Biometrics in banking security: a case study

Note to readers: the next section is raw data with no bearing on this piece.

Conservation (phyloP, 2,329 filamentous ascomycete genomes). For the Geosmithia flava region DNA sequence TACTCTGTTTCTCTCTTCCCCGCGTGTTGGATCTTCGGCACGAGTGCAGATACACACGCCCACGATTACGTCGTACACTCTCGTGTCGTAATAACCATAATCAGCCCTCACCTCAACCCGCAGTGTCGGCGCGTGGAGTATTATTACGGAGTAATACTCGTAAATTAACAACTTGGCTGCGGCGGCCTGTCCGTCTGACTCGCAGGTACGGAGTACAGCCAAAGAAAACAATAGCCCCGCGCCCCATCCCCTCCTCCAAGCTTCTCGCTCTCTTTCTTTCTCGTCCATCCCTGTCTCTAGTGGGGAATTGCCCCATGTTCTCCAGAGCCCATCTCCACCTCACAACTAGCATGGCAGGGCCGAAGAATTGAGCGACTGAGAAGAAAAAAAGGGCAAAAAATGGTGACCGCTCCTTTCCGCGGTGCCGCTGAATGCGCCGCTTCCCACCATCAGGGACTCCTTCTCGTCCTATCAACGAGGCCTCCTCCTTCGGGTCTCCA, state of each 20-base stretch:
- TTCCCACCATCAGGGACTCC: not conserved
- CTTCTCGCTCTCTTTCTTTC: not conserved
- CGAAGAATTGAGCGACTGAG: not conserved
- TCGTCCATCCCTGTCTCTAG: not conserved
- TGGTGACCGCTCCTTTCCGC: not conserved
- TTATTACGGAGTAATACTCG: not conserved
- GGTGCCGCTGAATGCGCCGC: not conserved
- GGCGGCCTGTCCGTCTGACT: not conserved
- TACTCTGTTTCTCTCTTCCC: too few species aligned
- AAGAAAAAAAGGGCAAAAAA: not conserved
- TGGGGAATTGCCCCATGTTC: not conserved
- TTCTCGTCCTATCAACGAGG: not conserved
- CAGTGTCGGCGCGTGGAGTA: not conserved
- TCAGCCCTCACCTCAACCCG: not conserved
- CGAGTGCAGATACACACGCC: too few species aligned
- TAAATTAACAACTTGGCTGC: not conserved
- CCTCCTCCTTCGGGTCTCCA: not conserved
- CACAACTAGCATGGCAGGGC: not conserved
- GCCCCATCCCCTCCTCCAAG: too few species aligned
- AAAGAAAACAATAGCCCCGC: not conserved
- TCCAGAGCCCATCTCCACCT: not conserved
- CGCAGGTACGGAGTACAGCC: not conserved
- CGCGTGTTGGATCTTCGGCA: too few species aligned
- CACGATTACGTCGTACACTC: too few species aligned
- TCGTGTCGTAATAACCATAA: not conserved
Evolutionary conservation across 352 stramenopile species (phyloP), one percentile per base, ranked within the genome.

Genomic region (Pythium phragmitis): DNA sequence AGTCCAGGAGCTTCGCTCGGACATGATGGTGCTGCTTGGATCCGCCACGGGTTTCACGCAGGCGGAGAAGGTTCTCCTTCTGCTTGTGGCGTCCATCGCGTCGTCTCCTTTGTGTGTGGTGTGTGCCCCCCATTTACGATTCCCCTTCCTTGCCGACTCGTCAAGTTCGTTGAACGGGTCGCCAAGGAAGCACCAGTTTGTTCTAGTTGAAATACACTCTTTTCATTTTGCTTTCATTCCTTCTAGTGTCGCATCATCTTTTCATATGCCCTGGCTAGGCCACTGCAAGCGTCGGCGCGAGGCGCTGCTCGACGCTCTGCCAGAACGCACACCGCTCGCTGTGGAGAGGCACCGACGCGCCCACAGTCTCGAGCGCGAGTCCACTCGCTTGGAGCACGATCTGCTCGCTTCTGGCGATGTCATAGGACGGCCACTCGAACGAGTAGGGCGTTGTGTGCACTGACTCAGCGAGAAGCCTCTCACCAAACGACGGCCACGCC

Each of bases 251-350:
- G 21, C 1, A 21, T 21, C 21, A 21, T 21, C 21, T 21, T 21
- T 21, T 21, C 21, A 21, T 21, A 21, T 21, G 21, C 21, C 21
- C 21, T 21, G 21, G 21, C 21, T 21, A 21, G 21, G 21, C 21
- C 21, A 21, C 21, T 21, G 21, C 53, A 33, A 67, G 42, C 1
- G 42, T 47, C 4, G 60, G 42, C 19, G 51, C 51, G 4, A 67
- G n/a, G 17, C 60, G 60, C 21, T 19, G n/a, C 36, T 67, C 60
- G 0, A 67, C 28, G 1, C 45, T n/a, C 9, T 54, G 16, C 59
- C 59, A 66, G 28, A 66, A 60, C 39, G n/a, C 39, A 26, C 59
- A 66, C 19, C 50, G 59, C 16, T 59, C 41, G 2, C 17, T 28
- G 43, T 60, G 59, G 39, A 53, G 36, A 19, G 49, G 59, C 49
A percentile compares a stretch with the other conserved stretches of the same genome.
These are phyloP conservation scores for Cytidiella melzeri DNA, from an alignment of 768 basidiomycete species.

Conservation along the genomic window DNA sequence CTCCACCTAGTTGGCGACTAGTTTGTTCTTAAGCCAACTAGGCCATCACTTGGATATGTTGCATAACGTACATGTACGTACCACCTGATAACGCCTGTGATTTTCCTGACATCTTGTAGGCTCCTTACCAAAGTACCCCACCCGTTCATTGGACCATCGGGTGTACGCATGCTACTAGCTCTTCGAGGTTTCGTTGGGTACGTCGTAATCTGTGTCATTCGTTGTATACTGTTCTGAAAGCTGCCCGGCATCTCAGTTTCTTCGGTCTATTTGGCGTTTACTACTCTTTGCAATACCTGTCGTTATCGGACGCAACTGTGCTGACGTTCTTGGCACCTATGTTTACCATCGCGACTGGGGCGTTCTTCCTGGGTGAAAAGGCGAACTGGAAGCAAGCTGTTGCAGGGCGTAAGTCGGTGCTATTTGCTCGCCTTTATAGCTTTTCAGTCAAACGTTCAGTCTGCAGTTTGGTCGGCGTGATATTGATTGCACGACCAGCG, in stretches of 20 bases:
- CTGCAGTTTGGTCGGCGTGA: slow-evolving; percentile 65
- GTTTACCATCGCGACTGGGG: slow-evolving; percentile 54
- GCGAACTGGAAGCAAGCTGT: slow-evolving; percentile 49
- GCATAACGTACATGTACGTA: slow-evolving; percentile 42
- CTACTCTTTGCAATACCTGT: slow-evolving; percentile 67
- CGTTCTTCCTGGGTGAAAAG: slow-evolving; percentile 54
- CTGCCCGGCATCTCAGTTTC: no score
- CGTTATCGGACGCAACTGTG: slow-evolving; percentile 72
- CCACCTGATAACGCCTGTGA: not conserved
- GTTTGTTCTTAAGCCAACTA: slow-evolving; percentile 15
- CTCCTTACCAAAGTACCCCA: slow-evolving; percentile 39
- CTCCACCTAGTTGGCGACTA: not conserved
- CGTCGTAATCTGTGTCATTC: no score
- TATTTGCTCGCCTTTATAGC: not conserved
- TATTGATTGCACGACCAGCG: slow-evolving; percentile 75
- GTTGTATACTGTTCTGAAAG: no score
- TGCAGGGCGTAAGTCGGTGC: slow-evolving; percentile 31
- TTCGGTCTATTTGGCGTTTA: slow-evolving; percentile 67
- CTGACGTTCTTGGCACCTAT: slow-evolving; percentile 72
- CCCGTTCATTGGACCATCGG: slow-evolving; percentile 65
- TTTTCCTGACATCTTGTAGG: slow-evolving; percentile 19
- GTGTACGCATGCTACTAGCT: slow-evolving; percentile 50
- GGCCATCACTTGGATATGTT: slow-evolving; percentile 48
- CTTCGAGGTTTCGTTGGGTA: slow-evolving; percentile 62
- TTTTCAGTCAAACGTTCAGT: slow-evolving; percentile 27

Purpose ‐ To identify and discuss the issues and success factors surrounding biometrics, especially in the context of user authentication and controls in the banking sector, using a case study. Design/methodology/approach ‐ The literature survey and analysis of the security models of the present information systems and biometric technologies in the banking sector provide the theoretical and practical background for this work. The impact of adopting biometric solutions in banks was analysed by considering the various issues and challenges from technological, managerial, social and ethical angles. These explorations led to identifying the success factors that serve as possible guidelines for a viable implementation of a biometric-enabled authentication system in banking organisations, in particular for a major bank in New Zealand. Findings ‐ As the level of security breaches and transaction frauds increase day by day, the need for highly secure identification and personal verification information systems is becoming extremely important especially in the banking and finance sector. Biometric technology appeals to many banking organisations as a near perfect solution to such security threats. Though biometric technology has gained traction in areas like healthcare and criminology, its application in banking security is still in its infancy. Due to the close association of biometrics to human, physical and behavioural aspects, such technologies pose a multitude of social, ethical and managerial challenges. The key success factors proposed through the case study served as a guideline for a biometric-enabled security project called Bio-Sec, which is envisaged in a large banking organisation in New Zealand. This pilot study reveals that more than coping with the technology issues of gelling biometrics into the existing information systems, formulating a viable security plan that addresses user privacy fears, human tolerance levels, organisational change and legal issues is of prime importance. Originality/value ‐ Though biometric systems are successfully adopted in areas such as immigration control and criminology, there is a paucity of their implementation and research pertaining to banking environments. Not all banks venture into biometric solutions to enhance their security systems due to their socio-technological issues. This paper fulfils the need for a guideline to identify the various issues and success factors for a viable biometric implementation in a bank's access control system. This work is only a starting point for academics to conduct more research in the application of biometrics in the various facets of banking businesses.
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